This news comes alongside a reportedly favorable safety profile for ALZ-801 from Alzheon’s larger Phase 3 trial. The company anticipates final trial results this year that will empower a formal application for marketing approval.  

“The growing body of evidence continues to support ALZ-801’s potential as the first oral anti-amyloid disease-modifying therapy for Alzheimer’s disease, and we are excited about the potential of ALZ-801 to improve access to treatment for patients around the world,” Dr. Martin Tolar, CEO of Alzheon said in a statement. “Results from our pivotal APOLLOE4 Phase 3 trial will set the stage for the potential NDA filing this year and commercial launch in 2025.” 

Read more from Alzheon.


An Oral Anti-Tau Therapy Coming Down the Pipeline  

Some pills on a table with brain scan images in the background.


New data from a Phase 3 clinical trial points to the possibility of a first oral anti-tau therapy for Alzheimer’s treatment. The study treated people with mild cognitive impairment and early Alzheimer’s for two years with the oral drug hydromethylthionine mesylate (HMTM). Those receiving the drug also showed better cognition at 18 months than those without treatment. At two years, treated individuals did not show signs of cognitive decline—suggesting the medication may slow disease progression. The company shared that they are working with regulators and moving towards an application for marketing approval in the US and UK.  

"We have reached an exciting time in the field of Alzheimer’s disease treatment. After no new therapies for a generation, we are on the threshold of having a range of new treatments, including a tau-targeted oral therapy, which have the real potential to slow the disease process. This is great news for people with Alzheimer's disease, their families and carers,” said Professor Alistair Burns, Emeritus Professor of Old Age Psychiatry at the University of Manchester and previously England’s National Clinical Director for Dementia in the AD/PD panel discussion.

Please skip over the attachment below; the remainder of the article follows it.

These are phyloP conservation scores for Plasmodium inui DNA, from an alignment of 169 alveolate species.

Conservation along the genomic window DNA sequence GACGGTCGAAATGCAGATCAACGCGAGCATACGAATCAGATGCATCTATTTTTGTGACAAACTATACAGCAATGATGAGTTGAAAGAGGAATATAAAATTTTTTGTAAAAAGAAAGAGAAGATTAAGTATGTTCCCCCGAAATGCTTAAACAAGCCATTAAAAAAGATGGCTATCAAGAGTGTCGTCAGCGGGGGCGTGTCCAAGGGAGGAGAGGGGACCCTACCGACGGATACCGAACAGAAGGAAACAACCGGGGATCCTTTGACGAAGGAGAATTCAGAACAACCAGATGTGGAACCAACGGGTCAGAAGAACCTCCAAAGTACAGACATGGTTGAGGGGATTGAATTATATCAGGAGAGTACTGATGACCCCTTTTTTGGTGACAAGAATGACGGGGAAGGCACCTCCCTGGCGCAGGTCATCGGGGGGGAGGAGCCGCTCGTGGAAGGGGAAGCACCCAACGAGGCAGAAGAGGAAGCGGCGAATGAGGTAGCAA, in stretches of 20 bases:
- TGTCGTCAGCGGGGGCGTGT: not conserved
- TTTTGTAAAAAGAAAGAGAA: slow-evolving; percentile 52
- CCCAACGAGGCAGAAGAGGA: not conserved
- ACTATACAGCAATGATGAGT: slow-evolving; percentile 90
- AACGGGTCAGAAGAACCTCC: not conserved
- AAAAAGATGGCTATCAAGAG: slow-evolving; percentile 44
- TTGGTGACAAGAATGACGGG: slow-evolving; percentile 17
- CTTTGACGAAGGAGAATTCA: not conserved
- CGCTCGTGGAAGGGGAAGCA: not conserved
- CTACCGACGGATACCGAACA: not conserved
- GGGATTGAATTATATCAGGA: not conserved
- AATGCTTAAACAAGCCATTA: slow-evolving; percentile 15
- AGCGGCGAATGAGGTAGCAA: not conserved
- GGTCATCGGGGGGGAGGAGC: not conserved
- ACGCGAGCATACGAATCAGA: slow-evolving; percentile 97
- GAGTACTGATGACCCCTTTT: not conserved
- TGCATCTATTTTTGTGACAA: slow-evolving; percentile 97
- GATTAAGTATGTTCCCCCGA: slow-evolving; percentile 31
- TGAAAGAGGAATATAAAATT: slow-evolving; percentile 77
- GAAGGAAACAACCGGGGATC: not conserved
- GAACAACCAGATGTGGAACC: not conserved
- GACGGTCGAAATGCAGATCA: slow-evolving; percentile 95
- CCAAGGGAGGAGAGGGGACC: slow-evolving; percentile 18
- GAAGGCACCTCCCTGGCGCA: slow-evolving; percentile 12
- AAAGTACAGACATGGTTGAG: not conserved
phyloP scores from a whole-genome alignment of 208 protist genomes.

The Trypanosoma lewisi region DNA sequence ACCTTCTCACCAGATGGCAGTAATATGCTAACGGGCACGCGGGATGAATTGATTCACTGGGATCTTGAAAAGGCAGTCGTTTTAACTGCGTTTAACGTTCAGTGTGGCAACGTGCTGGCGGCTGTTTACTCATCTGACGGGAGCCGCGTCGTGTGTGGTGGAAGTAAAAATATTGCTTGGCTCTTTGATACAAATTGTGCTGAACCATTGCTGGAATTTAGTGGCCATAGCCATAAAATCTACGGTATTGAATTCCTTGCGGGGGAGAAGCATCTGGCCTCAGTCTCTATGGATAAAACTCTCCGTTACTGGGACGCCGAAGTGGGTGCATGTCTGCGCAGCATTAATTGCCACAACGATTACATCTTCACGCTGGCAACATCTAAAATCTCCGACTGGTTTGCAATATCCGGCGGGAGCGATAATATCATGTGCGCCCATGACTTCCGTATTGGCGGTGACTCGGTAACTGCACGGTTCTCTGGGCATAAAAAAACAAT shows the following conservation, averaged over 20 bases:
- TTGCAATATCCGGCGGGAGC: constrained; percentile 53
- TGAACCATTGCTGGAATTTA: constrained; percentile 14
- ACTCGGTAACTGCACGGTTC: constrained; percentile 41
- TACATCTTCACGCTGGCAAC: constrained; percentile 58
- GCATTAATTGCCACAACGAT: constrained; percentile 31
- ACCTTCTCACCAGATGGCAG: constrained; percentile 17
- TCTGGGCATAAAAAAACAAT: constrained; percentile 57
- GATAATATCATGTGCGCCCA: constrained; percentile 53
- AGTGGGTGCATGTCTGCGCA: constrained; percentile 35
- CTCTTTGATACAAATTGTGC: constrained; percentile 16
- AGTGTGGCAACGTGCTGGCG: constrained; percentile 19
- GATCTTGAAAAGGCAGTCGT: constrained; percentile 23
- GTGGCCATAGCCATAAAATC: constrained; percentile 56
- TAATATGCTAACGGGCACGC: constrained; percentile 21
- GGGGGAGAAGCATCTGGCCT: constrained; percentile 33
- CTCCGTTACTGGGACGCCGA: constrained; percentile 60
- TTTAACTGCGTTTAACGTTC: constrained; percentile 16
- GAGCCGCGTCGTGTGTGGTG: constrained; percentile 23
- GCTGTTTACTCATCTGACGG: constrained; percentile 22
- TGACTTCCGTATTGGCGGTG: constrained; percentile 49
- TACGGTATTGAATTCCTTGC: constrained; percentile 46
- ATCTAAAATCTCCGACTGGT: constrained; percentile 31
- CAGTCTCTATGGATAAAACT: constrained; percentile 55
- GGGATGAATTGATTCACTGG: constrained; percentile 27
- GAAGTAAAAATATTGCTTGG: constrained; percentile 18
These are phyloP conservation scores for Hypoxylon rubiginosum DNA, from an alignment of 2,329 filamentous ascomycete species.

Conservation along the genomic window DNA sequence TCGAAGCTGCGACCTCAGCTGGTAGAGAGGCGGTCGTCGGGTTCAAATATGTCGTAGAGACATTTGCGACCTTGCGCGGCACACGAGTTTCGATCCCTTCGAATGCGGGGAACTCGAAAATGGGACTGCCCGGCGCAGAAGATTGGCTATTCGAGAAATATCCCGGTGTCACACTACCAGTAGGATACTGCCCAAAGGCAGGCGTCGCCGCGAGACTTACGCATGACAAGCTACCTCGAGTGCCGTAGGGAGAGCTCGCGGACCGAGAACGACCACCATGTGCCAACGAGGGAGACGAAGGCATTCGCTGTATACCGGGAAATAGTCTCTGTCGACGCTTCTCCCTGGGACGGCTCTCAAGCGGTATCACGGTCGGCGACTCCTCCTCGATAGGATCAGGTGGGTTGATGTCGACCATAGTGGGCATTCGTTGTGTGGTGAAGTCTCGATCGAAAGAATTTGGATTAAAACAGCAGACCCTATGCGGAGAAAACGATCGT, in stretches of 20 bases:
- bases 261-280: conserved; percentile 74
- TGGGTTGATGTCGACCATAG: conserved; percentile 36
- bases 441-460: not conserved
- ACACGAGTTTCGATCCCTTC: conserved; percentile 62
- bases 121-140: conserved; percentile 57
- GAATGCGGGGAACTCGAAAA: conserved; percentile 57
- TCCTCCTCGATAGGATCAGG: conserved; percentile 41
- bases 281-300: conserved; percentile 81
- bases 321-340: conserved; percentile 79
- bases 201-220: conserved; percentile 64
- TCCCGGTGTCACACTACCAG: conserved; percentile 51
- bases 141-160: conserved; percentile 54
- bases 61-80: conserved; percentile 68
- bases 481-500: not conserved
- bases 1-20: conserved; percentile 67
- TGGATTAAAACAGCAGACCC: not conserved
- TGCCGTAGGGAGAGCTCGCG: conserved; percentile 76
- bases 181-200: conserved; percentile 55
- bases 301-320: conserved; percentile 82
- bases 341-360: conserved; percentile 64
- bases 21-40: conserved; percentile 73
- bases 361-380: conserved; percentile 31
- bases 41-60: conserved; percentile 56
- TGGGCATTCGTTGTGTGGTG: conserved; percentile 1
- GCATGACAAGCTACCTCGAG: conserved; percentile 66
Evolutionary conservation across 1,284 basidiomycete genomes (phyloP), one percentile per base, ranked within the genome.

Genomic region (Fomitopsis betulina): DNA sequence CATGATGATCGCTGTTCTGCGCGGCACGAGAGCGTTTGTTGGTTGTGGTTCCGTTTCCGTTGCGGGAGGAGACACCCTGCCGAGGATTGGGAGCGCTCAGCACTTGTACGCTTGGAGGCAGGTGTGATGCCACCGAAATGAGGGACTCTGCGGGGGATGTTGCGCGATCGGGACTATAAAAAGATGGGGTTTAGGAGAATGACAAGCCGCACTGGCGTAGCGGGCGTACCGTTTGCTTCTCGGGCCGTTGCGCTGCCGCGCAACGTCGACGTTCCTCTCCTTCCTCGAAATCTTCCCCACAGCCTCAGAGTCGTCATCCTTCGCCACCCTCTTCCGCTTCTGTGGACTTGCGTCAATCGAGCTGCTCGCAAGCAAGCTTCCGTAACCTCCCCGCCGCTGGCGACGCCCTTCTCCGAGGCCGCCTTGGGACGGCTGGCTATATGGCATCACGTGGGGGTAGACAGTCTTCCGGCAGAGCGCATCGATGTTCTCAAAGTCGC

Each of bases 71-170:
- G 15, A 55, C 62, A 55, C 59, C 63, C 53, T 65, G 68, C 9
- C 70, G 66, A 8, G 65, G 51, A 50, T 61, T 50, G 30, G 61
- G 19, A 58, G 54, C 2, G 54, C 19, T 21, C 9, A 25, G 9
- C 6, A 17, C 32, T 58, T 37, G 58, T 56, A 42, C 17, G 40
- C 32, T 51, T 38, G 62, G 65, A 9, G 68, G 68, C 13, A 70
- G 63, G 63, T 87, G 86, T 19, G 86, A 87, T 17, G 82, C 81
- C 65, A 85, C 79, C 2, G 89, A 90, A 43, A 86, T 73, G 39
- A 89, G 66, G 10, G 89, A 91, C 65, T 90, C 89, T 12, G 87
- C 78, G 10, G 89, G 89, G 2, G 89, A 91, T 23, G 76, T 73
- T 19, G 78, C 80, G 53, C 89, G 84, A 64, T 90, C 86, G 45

Read more from TauRx Pharmaceuticals.  


New Alzheimer’s Screening Tests Launching in 2024 

Scientist holding a red pill sitting next to a microscope.


Alamar Biosciences launches two new screening tests for Alzheimer’s and other neurodegenerative disorders at AD/PD. The first, NULISAseq CNS Disease Panel 120, examines several known disease proteins across multiple major neurological disorders. This provides physician scientists with a more comprehensive way to examine brain diseases through fluid biomarkers. The second, NULISAqpcr pTau-217, has a superior ability to detect Alzheimer’s disease protein, tau, in fluid samples. The high performance level of this test means less sample needed from clinical trial participants, according to the company. Together, they aim to provide physician scientists with more tools for early, accurate detection of neurodegenerative diseases.  

“The Alamar products represent a significant advancement in Alzheimer’s Disease research by providing the sensitivity to detect critical biomarkers from as little as 10 microliters of blood or cerebrospinal fluid,” said study leader Dr. Henrik Zetterberg, professor and chief physician at the Institute of Neuroscience and Physiology at the University Gothenburg, Sweden, in a statement. “I’m especially excited about their ability to measure low abundant biomarkers from dried blood spots, a standard collection method that can be done in one’s home and really opens the possibility for early screening of the disease.” 

Read more from Alamar Biosciences


Eli Lilly Presents Data on a Possible Upcoming Alzheimer’s Treatment 

A blue brain with a blue background.